• Bank risks assessed

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    BSP requires reports on securities licenses

    The Bangko Sentral ng Pilipinas (BSP) has issued a new regulation requiring banks to submit full reports on their securities dealings and the corresponding licenses granted them by the Securities and Exchange Commission, the Bureau of Treasury and other regulatory authorities.

    The latest move by the Monetary Board sets a tighter watch on banks’ underwriting, brokering, dealing and transfer agency functions.

    Nestor Espenilla Jr., deputy governor for Supervision and Examination Sector of the central bank, said the new regulation will enhance the central bank’s risk-based assessment of the banking industry.

    “This will enable the BSP to more comprehensively track the securities market business activities of banks,” he said.

    Last year, a report by First Metro Investment Corp. showed that banks handled P185 billion worth of commercial papers and long-term certificates of deposit, twice that of the value recorded in 2013. Corporate bonds issued, which banks also handled, doubled to P166.5 billion.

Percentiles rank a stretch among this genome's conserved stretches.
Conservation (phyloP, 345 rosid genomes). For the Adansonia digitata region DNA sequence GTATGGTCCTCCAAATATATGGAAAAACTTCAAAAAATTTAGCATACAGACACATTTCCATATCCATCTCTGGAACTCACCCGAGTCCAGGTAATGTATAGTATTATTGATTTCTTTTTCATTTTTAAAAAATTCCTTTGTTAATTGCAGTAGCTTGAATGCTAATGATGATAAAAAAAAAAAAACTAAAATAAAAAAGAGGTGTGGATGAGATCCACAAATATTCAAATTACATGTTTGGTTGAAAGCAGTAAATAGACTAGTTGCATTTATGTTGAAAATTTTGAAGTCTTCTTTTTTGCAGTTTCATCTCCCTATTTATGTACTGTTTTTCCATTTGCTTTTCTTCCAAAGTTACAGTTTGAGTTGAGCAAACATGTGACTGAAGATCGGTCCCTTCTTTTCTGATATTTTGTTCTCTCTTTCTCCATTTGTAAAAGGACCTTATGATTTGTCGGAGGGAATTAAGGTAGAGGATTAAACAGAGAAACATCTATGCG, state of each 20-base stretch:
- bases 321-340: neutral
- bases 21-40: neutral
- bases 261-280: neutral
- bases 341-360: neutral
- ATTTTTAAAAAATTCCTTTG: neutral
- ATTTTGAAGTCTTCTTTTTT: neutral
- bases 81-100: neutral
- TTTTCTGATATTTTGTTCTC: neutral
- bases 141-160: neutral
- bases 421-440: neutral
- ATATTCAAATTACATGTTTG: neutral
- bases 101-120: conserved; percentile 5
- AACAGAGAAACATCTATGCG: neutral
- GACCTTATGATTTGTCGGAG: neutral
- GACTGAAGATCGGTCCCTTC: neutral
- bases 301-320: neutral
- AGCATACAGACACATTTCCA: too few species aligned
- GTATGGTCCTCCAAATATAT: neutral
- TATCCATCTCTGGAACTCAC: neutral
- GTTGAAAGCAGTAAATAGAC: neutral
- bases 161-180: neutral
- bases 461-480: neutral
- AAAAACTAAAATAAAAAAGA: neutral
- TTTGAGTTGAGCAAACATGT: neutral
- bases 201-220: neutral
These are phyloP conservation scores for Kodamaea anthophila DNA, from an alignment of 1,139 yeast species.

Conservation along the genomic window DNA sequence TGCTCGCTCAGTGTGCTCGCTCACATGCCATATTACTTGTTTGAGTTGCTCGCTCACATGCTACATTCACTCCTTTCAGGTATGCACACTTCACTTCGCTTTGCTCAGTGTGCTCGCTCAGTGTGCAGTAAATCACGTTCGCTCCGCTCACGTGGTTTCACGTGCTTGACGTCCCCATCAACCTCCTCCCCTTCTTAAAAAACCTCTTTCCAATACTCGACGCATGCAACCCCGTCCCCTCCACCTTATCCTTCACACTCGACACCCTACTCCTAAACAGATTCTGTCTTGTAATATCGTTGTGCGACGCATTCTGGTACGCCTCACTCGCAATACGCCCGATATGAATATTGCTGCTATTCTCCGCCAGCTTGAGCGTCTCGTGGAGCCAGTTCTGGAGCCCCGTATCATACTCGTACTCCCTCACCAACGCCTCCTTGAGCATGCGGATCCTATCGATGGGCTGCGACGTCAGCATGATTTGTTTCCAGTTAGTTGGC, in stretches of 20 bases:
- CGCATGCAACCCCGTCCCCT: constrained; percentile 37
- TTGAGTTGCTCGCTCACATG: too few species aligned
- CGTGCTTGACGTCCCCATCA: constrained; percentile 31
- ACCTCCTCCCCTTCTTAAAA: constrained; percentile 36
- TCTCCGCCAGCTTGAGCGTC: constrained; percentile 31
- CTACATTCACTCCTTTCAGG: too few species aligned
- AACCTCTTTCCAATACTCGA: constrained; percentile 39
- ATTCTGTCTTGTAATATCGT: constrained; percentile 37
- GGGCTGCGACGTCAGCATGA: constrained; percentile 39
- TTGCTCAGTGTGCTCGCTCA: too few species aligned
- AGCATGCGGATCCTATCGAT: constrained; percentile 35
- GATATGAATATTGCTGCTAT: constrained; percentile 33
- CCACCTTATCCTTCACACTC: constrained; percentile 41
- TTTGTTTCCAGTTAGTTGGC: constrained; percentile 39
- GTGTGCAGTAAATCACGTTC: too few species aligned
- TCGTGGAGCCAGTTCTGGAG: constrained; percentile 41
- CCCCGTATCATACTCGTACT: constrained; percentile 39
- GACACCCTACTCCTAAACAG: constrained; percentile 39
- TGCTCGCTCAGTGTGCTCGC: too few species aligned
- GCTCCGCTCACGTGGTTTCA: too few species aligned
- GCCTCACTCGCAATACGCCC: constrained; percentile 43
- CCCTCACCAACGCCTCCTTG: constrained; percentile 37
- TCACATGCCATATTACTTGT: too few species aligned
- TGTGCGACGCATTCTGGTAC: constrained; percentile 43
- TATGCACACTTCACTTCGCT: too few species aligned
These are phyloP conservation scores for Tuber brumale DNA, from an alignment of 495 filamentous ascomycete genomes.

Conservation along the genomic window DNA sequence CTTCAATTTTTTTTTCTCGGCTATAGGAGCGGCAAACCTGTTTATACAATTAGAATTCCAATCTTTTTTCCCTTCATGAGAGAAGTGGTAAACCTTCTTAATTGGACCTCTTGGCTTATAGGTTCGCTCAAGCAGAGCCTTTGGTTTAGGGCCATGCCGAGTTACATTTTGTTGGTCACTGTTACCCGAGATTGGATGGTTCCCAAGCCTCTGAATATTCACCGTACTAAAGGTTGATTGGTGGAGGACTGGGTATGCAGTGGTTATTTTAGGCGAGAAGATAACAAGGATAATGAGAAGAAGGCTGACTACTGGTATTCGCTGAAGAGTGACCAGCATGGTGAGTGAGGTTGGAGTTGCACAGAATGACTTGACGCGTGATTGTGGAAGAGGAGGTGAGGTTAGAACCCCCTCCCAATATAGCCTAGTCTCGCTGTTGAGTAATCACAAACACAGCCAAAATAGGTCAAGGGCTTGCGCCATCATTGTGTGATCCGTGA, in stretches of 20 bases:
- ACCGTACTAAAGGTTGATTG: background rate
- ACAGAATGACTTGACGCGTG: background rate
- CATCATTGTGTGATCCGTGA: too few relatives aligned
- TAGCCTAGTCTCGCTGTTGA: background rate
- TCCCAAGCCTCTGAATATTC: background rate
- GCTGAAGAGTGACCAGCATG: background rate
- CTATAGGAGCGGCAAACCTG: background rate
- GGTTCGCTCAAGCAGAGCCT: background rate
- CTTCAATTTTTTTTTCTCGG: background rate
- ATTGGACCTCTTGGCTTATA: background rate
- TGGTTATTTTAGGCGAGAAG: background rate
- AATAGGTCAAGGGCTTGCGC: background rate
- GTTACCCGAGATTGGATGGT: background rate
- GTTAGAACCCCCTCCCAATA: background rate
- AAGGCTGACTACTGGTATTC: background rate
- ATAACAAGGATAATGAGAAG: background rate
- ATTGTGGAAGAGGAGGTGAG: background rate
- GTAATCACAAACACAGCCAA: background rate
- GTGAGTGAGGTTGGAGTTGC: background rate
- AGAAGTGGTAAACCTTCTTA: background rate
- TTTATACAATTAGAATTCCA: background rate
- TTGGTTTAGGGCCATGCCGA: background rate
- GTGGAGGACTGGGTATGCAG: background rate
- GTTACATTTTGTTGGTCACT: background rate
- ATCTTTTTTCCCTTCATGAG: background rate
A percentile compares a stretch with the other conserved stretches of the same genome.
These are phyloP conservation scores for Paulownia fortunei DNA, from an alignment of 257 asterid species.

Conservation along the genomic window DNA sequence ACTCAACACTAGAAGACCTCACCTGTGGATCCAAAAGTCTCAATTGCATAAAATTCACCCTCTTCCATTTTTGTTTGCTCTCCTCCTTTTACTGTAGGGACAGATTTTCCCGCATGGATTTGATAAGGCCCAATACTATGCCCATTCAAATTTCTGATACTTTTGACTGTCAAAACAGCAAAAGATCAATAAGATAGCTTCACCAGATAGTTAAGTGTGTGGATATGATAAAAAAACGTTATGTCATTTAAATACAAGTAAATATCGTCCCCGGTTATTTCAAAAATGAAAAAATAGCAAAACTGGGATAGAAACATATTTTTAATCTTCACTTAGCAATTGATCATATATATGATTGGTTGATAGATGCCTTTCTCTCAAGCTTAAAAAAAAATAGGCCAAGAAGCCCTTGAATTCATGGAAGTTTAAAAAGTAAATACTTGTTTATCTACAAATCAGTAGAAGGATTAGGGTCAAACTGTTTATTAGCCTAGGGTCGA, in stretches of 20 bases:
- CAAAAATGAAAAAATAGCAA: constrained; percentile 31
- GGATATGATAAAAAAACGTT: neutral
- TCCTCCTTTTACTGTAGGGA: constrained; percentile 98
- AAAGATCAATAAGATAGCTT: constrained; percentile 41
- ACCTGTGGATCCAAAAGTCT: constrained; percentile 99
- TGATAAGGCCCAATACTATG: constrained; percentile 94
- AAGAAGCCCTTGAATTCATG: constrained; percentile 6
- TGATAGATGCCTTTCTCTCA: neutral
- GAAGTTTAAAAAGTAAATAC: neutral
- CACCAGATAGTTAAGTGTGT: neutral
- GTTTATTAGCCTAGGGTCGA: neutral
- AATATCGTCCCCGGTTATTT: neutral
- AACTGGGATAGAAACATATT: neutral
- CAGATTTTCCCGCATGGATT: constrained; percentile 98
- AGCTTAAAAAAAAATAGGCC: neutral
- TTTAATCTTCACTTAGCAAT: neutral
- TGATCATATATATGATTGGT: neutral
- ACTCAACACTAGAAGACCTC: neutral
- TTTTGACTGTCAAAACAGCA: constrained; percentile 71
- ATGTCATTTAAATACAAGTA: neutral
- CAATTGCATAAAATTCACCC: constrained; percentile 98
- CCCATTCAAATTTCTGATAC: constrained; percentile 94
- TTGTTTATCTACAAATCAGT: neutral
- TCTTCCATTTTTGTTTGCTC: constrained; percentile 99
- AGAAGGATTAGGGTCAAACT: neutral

The BSP said that the reporting initiative underscores the importance of the licensing function to the management of risks that may be faced by banks from their securities operations and to the protection of investments made by their customers.

    “Understanding and managing these risks are essential to fostering financial stability, which is a key policy objective of the BSP,” it said.

    Besides the list of licenses, the monetary authority said banks also need to submit their roster of personnel authorized to perform underwriting functions and to act as securities salespersons or associated persons.

    The list should also be accompanied by the bank president’s certification that the listed personnel are duly licensed to carry out securities operations under relevant laws.

    The BSP noted that commercial banks and other banks have played increasing roles in the securities market.

    It said that with the introduction of universal banks in the early 1980s, the Philippines allows banks to combine investment banking and securities activities with the traditional commercial banking function.

    Although they are not required to report their licenses to the said activities, banks still need to secure appropriate licenses or accreditation for their securities operations from agencies such as the SEC and the Bureau of the Treasury, it concluded.

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